Carl Frampton: I can box off the back-foot, I have a better boxing brain, and I have a better punch selection.
Scott Quigg: Just keep watching previous fights because you’re going to be in with the best Scott Quigg there’s ever been.
Carl Frampton and Scott Quigg trade verbal barbs ahead of their World Super-Bantamweight title unification clash on The Gloves Are Off, Sky Sports 1 at 6.55pm on Sunday February 14, and available to download On Demand on Saturday morning.
The unbeaten rivals both predict KO wins on the show chaired by Sky Sports’ Johnny Nelson, and fight fans have a fortnight to wait until they clash at the sold-out Manchester Arena live on Sky Sports Box Office.
Frampton and Quigg look to get an early advantage ahead of the clash, and the atmosphere is tense across the table as the pair discuss:
Fans’ favourites – They both think they are the most popular 122lb fighter in Britain.
Pressure test – They both tell us who will crack and which one has the experience when the heat is on.
FRAMPTON: “I have the power to knockout him out. I also have the boxing brain to win comfortably on points. I think your level of intelligence outside the ring, reflects in the ring. You don’t have much of a boxing brain.”
QUIGG: “The general public are calling it a 50/50 fight, but I don’t believe it’s a 50/50 fight. The way I’ve improved, my performances of late have showed that I’ve got the edge.”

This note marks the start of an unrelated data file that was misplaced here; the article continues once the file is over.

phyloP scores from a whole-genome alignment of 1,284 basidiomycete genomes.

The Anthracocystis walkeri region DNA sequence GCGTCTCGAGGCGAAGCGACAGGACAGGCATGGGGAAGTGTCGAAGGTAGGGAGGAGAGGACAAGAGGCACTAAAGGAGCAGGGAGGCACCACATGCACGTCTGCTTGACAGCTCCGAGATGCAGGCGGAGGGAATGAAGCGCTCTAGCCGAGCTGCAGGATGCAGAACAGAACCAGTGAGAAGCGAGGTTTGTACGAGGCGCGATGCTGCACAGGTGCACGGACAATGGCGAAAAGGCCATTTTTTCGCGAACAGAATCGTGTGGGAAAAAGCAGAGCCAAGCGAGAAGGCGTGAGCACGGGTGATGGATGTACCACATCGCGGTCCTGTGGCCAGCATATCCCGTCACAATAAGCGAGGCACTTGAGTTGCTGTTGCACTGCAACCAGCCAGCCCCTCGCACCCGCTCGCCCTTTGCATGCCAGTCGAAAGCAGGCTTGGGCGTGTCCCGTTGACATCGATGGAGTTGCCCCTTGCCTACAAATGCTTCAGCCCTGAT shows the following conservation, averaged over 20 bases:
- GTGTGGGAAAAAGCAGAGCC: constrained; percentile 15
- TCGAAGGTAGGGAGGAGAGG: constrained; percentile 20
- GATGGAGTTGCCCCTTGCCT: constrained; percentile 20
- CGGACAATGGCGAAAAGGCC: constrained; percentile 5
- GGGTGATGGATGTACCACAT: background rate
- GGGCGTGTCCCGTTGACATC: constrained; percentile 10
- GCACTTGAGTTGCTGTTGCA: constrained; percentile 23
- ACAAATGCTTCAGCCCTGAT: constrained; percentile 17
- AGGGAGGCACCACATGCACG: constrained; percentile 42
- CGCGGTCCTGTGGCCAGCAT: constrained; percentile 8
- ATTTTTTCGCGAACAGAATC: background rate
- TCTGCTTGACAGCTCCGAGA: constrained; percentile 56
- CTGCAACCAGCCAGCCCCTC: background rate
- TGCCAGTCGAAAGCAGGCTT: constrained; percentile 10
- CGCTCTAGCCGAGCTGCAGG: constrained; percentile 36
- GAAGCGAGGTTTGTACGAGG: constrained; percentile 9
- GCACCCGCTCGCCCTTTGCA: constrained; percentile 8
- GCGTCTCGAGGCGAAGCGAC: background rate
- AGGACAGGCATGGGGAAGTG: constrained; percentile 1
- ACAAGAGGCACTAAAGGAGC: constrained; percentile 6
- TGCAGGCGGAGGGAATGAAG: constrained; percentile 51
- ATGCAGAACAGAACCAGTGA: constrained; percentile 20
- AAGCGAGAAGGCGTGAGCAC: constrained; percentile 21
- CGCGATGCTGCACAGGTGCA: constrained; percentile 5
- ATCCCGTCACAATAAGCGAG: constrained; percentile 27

Ahead of their massive Super-Bantamweight IBF and WBA unification fight at the Manchester Arena on February 27, Carl Frampton, Scott Quigg, and their respective teams have journeyed from London to Belfast via Manchester to promote the most anticipated fight on these shores for decades.
One of the few points all parties agreed upon is that this is the optimum moment for the mega bout to happen. “The timing had to be right, and it is now,” began Frampton’s manager Barry McGuigan while Quigg’s promoter Eddie Hearn spoke of having “an obligation to boxing to make this fight happen.”
Frampton described it as, “a huge fight, one I’ve been after since I won the Celtic Title over four years ago,” and Bury’s Quigg was quick to get into the festive spirit: “This is the fight I wanted and it was a great feeling when I signed on the dotted line. The day I signed was my Christmas because I’ll be in the gym on December 25.”
Frampton’s trainer Shane McGuigan is also convinced the timing is perfect. “It’s a joy to get this fight. It could have happened at British or European level but now it’s a World-level unification fight,” while McGuigan senior spoke of massive fights such as these becoming “part of your lives, something you share with your kids. Sport is like a religion in that way.”
There was further agreement during the opening exchanges on the sheer size of this event. “The biggest fight in the super bantamweight division, one of the biggest fights in world boxing, and a night that Britain and Ireland will never forget,” said Hearn.